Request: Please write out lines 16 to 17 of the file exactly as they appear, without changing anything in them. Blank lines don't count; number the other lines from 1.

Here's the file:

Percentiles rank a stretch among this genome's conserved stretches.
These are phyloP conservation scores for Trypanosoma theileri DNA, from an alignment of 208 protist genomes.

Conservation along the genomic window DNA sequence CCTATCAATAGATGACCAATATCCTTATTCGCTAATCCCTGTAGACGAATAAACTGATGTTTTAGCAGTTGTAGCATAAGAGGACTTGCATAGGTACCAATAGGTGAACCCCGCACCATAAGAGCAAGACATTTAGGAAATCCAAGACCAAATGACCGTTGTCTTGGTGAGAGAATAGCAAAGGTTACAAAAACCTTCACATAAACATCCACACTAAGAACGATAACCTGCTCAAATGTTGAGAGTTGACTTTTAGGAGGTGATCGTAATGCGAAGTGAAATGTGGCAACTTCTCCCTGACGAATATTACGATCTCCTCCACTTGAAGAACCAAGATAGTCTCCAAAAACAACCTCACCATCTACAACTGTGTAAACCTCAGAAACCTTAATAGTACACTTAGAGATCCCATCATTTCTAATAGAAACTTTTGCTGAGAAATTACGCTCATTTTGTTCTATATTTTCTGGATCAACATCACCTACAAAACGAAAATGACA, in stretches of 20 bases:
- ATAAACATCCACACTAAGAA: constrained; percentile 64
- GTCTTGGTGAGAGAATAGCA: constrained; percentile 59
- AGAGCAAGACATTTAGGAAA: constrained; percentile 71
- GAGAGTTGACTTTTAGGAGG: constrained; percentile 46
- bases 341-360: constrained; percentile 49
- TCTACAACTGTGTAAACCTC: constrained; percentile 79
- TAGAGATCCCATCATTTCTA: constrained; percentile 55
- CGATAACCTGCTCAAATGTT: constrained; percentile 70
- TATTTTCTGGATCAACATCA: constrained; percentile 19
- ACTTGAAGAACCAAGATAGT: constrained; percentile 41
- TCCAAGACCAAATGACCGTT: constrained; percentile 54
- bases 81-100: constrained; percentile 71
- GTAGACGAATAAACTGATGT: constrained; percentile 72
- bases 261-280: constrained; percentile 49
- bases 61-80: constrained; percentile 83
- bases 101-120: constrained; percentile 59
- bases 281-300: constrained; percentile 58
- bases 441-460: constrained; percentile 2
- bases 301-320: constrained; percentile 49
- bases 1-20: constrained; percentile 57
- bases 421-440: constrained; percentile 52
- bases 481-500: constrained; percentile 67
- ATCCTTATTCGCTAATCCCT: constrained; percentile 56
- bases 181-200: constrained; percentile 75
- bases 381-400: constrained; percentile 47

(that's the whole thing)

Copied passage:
- GTAGACGAATAAACTGATGT: constrained; percentile 72
- bases 261-280: constrained; percentile 49